2.2 Preparation of dyes solutions mixture

Basic blue 9 (BB9) and Basic yellow 28 (BY28) as representative cationic dyes were purchased from Sigma-Aldrich with a purity of 99% and used without further purification. The chemical structures of the studied dyes are given in Figure 1.

Figure 1.

Chemical structures of BB9 and BY28.

2.3 Experimentation conditions of adsorption studies

For single and binary system, several stock solutions 100 mg/L of BB9 and BY28 dyes have been prepared by mixing calculated volumes of the stock solutions of each dye and accurately diluting it with distilled water. The NSC and mixture of dyes are shaken in batch experiments at various parameters such as the amount of natural safiot clay (5 mg–35 mg), initial dye concentration (10 mg–40 mg/L), and initial solution pH (2–12). The working solutions’ pH was adjusted to the desired values with dilute HCl (0.1 M) or NaOH (0.1 M) using a pH-Meter HANNA 5222. After stirring of a prescribed contact time, the solution is filtrated using filter syringe, and the maximum absorbance value of BB9 and BY28 is measured using spectrophotometer UV–Visible (JENWAY 6300) at 663 and 438 nm, respectively, as shown in Figure 2.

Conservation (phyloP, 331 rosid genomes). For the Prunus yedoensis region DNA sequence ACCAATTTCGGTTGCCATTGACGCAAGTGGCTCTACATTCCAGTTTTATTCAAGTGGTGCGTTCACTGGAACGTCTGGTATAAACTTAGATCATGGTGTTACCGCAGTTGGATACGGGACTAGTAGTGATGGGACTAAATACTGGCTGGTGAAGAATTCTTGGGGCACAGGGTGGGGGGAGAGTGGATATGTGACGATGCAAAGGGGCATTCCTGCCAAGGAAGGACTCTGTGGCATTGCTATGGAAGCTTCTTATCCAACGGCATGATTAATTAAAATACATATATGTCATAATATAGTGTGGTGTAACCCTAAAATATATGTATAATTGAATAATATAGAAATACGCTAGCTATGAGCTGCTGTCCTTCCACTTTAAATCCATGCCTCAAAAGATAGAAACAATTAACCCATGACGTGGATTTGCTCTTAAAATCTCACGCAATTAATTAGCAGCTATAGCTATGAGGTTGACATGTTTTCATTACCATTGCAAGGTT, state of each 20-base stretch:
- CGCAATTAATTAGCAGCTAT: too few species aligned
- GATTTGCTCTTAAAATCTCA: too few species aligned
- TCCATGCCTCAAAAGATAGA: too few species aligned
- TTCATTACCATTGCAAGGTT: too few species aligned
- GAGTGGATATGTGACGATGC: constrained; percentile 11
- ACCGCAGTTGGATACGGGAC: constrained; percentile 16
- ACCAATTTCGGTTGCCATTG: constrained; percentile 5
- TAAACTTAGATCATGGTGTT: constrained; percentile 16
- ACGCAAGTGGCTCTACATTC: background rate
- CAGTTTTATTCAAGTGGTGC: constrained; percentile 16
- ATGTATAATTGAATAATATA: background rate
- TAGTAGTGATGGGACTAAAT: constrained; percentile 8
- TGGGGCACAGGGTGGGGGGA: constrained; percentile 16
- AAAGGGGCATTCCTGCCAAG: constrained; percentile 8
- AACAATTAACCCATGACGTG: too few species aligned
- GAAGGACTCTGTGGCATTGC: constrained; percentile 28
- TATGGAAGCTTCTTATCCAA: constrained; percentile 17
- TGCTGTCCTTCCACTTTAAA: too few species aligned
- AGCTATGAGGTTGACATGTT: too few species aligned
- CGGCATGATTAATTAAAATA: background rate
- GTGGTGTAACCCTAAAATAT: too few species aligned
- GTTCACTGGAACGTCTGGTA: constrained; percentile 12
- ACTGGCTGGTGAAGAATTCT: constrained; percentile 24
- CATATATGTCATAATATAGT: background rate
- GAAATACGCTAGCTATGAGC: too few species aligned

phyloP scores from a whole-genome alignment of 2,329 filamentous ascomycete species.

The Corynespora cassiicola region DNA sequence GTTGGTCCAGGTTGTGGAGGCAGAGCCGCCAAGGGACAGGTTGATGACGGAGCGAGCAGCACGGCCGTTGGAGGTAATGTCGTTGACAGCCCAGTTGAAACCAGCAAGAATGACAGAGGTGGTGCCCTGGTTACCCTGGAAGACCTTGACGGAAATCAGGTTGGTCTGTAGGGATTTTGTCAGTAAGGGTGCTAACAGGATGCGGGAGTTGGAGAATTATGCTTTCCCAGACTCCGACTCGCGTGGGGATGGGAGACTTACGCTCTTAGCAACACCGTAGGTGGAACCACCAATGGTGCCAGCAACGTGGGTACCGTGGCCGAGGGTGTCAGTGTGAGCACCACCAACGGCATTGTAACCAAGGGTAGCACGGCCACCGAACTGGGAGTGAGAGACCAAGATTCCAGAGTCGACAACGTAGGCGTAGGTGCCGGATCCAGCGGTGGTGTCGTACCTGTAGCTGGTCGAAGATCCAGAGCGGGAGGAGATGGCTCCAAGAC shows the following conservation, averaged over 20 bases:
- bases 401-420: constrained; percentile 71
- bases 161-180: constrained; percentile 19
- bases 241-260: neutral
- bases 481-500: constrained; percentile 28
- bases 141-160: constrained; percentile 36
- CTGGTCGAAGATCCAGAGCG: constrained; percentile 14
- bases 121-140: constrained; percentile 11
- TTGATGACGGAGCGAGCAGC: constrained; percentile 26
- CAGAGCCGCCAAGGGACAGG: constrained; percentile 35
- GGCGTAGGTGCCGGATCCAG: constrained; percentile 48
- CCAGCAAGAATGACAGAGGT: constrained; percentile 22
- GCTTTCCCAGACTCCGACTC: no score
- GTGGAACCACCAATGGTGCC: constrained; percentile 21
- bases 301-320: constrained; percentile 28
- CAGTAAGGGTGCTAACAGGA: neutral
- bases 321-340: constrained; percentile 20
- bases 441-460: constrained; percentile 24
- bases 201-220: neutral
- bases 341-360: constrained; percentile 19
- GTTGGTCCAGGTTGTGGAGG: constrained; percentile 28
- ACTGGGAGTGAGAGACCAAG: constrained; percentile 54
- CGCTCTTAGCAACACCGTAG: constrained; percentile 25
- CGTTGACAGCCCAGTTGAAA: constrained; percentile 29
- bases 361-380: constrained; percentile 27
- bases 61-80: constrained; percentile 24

Figure 2.

Absorption spectra of BB9, BY28, and their mixture.

The percentage removal and the quantity adsorbed qe (mg/g) of dye on NSC were calculated using the following equation:


Where C0 (mg/L) and Ce (mg/L) represent the concentration of BB9 and BY28 at initial and equilibrium, respectively, V (L) is the volume of solution, and W (g) is the weight of adsorbent used.

2.4 Surface characterization

The surface morphology, chemical composition, and the nature of functional groups responsible for adsorption of dyes onto the NSC adsorbent were studied by Scanning Electron Microscopy (SEM), Energy Dispersive X-ray spectroscopy (EDX), X-Ray Diffraction (XRD), and Fourier Transform Infrared (FT-IR).